He was the very model of a thrilling Major General.
Make no mistake. He’s animal and certainly not vegetable.
His daddy Constitution can quote the speed historical.
He won the Iroquois Stakes, Grade 3, in order categorical.
With the name Major General, shameless theft from Gilbert and Sullivan was inevitable. His burgeoning talent provided the perfect excuse for that literary robbery by preventing a long-shot heist Saturday night at Churchill Downs.
Jockey Javier Castellano and Major General (9-2) outdueled Tough to Tame (37-1), the longest shot on the board, and held on to win by a neck in the $300,000 start down the 7 1/2-month road to the Kentucky Derby.
The victory against nine other 2-year-olds also gave the $420,000 colt owned by WinStar Farm and Siena Farm an automatic berth in the Breeders’ Cup Juvenile on Nov. 5 at Del Mar.
“He’s a good, young horse who’s still developing,” Castellano said. “When he passed the other horses, he ended up a little bit in front, and he kind of looked around.”
After making up 4 1/2 lengths traveling wide on the backstretch and going from fifth to second, Major General found the lead turning for home in tandem with the favorite and impressive Saratoga maiden winner Stellar Tap (1-1).
It was just before the quarter pole where Stellar Tap’s jockey Ricardo Santana Jr., taking the rail path, felt like he was fouled from his right by Major General. That led to an objection and a brief telephone conversation with stewards, who did not change the order of finish.
Trainer Steve Asmussen’s best chance for a record-tying fourth Iroquois victory thus ended with a fifth-place result in the field of 10.
“I was really surprised Santana claimed foul,” Castellano said. “His horse was done by the three-sixteenths pole. You could see in the head-on that he put his face out toward my horse. I don’t think I bothered him at all.”
As Stellar Tap faded at the eighth pole, Major General and Indiana Grand allowance winner Tough to Tame were left to fight to the finish.
With Sophie Doyle riding, Tough to Tame made it close, placing second for trainer Chris Davis.
“He ran a great race closing late on the outside,” Davis said. “I thought being on the rail hurt him in the early portion of the race. I’d love to see him draw to the outside next time and see what happens. We’re very proud of how he ran tonight.”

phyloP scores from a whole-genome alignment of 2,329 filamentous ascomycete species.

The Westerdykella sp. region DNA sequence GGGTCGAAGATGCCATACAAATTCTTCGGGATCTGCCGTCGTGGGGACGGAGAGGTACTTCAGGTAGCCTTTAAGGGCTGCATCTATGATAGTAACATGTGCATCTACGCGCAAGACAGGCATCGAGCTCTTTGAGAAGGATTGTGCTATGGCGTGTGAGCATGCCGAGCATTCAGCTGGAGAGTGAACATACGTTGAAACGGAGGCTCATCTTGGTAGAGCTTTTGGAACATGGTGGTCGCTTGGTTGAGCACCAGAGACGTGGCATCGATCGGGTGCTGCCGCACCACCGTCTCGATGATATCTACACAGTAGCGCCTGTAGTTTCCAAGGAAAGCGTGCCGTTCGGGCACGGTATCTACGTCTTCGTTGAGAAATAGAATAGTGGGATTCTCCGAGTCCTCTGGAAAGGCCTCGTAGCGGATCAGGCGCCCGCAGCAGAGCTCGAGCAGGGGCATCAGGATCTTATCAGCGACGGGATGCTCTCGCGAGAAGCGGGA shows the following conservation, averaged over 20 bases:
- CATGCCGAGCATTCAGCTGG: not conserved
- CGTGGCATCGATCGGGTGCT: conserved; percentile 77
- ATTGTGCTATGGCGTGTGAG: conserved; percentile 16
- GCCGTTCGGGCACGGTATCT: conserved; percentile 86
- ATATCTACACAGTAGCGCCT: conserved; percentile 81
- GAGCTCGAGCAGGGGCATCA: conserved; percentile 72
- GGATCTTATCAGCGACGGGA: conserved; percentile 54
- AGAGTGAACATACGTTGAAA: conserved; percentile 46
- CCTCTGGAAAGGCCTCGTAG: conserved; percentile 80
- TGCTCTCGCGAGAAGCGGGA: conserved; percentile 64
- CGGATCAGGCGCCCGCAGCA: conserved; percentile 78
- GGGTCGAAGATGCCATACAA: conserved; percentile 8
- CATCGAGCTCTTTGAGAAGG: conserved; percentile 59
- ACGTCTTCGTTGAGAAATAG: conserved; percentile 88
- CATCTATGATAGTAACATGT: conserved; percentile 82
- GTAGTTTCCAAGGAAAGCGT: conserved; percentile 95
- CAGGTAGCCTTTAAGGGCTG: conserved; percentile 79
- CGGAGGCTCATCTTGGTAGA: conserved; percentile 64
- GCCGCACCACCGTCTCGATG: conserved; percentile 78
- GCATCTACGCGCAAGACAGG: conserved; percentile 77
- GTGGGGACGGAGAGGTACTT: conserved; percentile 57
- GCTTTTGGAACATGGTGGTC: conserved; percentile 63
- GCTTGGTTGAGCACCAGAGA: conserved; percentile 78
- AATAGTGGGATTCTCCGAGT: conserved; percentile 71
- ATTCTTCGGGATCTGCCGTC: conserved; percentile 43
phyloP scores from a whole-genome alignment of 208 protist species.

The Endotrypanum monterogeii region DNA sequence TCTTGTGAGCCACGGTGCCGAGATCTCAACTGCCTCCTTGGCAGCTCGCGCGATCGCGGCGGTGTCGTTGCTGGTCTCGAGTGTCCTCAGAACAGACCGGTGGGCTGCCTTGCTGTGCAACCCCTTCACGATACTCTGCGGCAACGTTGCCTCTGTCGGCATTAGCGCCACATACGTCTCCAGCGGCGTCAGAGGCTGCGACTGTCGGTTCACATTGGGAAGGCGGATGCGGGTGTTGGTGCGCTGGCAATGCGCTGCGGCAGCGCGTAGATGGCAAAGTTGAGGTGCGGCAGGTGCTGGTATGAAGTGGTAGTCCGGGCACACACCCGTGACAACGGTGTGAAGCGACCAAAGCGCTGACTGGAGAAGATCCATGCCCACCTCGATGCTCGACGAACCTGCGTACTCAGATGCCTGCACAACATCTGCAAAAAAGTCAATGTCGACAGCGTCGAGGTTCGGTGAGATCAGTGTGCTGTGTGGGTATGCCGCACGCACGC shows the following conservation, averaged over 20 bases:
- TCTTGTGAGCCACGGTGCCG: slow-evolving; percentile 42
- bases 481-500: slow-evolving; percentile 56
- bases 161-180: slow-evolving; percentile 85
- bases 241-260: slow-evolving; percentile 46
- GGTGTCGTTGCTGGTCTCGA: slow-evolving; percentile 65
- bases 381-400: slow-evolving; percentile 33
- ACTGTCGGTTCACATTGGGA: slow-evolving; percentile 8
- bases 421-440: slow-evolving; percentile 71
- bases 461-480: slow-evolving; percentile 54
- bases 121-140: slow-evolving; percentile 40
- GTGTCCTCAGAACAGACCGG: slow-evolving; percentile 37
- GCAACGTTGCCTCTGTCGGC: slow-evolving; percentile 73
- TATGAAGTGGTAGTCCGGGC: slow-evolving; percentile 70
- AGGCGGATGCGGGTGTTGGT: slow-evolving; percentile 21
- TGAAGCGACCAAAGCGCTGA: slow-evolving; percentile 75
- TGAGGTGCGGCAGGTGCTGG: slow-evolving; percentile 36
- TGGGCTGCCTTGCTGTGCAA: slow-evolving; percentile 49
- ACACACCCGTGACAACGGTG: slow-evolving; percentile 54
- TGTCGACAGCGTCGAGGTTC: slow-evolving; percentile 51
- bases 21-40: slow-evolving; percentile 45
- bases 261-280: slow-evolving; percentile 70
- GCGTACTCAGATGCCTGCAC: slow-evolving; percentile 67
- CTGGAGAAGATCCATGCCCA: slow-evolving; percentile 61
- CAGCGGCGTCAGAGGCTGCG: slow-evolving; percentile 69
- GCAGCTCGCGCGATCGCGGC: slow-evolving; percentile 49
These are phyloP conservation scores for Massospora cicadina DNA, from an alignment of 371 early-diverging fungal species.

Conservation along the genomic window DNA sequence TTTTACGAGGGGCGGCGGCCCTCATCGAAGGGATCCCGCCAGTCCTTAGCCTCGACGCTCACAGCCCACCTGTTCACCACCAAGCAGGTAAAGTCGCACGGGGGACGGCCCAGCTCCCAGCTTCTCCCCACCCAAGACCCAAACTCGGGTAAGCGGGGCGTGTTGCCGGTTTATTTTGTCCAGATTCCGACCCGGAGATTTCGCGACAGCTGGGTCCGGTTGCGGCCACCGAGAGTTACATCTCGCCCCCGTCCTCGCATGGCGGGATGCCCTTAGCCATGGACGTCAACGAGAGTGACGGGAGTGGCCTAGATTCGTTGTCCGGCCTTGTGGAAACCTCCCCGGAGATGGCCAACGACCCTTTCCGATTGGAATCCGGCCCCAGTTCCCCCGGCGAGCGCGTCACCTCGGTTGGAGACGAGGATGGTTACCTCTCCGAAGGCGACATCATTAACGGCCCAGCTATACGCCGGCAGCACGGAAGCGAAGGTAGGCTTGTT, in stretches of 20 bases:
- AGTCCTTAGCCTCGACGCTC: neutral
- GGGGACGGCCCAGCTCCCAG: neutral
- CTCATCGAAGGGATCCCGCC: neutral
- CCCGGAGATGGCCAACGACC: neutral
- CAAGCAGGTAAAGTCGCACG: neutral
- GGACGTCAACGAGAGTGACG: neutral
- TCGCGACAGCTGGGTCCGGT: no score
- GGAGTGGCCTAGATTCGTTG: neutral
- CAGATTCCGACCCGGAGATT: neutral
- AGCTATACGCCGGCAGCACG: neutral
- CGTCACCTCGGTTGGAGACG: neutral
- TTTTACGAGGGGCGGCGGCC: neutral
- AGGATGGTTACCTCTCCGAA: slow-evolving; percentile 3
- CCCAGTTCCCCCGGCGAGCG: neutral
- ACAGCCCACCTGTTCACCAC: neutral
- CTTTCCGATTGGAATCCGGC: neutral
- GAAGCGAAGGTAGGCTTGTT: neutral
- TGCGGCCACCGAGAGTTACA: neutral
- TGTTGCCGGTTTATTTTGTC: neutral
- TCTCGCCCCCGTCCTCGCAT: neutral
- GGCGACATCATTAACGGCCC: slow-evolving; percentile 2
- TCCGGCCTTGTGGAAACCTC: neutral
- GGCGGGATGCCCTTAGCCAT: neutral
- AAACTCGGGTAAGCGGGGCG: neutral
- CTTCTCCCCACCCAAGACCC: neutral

The experience might have taught Major General a lesson in his first time going two turns.
“When he felt a dueling horse, he went outside to rebreak again,” Castellano said. “I like those kinds of horses.”
While Major General fended off Tough to Tame, Ellis Park maiden-breaker Red Knobs (29-1) made a late charge to finish third in Dale Romans’s quest for an Iroquois three-peat. Bourton Heist (10-1) was another half-length back in fourth, dropping to 0-for-4.
Major General’s winning time of 1:44.88 on the fast main track came off early fractions of 23.82, 47.89, 1:12.83 and 1:38.32.
The victory was the first in the race for both Castellano and trainer Todd Pletcher, who was back at his home base in New York.
“Todd told me break out of the gate good and get a good position,” said Castellano, who said that was about all he needed to hear from his fellow Hall of Famer. “When he gives the call to ride, he believes in the jockey, and he gives a lot of confidence to perform in the race.”
Major General ran his record to 2-for-2 with both victories being by a neck. Rather than coming from behind, he led from gate to wire winning his debut Aug. 21 in a $100,000 maiden sprint at Saratoga.
Now it will be up to analysts to decide just how good Major General’s performance was as he tries to become the first horse to pull off the Iroquois-Breeders’ Cup double. Or even the Iroquois-Kentucky Derby double.
Soon we’ll be acquainted, too, with matters mathematical.
Even if we’re baffled by Beyer and Bris quadraticals.